Generally found in the
western half of of the U.S. (although it is an uncommon resident of the East),
the Golden Eagle is a hunter of wide open prairies. They are also found in
much of Europe and Asia. Golden Eagles are generally solitary birds, and
are not often found in the large groups that Bald
Eagles are sometimes found.
Habitat: Open country,
including prairie, rangeland, desert, or tundra.
Diet: Primarily small mammals.
Occasionally will take larger pray such as young deer or pronghorn. Also
will occasionally feed on birds, snakes, lizards, and carrion.
Behavior: Will look for prey while soaring, while
observing from a perch, or by swooping low over the ground. Paris will
sometimes cooperatively hunt. Pairs may also mate for life.
Nesting: March through June
Song: Generally silent. Occasional yelp around
Migration: Birds in northern part of their range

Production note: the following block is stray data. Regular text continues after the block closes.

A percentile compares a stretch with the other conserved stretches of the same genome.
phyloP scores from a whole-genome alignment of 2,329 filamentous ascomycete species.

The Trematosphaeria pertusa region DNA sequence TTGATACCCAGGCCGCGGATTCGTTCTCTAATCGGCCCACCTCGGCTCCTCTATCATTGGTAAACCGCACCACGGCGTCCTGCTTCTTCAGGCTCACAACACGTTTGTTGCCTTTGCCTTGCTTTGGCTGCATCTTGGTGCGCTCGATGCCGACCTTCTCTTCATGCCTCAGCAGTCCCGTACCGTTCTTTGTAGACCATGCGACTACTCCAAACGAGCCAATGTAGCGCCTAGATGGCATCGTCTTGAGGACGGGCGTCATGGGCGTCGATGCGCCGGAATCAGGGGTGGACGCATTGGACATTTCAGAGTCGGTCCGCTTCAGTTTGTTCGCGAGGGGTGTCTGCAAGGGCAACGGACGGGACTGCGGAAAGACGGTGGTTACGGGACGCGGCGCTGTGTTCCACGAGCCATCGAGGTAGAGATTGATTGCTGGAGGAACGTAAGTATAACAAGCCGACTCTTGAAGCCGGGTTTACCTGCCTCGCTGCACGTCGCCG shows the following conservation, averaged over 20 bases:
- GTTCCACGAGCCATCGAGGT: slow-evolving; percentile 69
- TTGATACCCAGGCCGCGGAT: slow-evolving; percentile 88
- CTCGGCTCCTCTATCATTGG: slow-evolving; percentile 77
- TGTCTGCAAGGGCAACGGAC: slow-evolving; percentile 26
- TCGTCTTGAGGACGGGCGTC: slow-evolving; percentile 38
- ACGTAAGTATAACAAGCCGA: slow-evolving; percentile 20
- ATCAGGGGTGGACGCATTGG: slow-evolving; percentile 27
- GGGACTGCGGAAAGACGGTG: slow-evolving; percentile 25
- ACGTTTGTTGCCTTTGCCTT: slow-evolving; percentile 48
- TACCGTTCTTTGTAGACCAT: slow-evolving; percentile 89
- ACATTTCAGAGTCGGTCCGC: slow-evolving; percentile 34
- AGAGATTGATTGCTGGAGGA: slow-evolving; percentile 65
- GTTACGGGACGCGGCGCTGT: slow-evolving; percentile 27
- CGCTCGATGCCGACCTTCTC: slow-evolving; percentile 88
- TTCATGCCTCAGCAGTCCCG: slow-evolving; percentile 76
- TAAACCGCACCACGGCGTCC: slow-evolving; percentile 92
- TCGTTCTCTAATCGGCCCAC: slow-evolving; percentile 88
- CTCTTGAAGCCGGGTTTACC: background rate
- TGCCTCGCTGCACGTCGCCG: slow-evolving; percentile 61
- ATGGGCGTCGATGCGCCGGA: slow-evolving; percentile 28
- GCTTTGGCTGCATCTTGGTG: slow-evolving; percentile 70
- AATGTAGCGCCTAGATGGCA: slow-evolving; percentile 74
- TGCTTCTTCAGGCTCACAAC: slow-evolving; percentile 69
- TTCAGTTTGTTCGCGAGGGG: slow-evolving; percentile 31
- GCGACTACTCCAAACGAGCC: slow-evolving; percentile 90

(northern half of Canada, and Alaska) move south in the fall. Many birds
in the western U.S. are permanent residents.
Similar Species: Bald Eagle
Conservation Status: Currently stable, although numbers are
lower than historical levels (especially in the Eastern U.S.)
South Dakota "Hotspot": They are very often found
on the Fort Pierre National Grasslands, especially in winter and migration.
Cornell University's "All About Birds - Golden Eagle"
eNature.com: Golden Eagle
Photo Information: February 1st, 2005 -- Lyman
County near Lyman -- Terry L. Sohl
Additional Photos: Click on the image chips or
text links below for additional, higher-resolution Golden Eagle photos.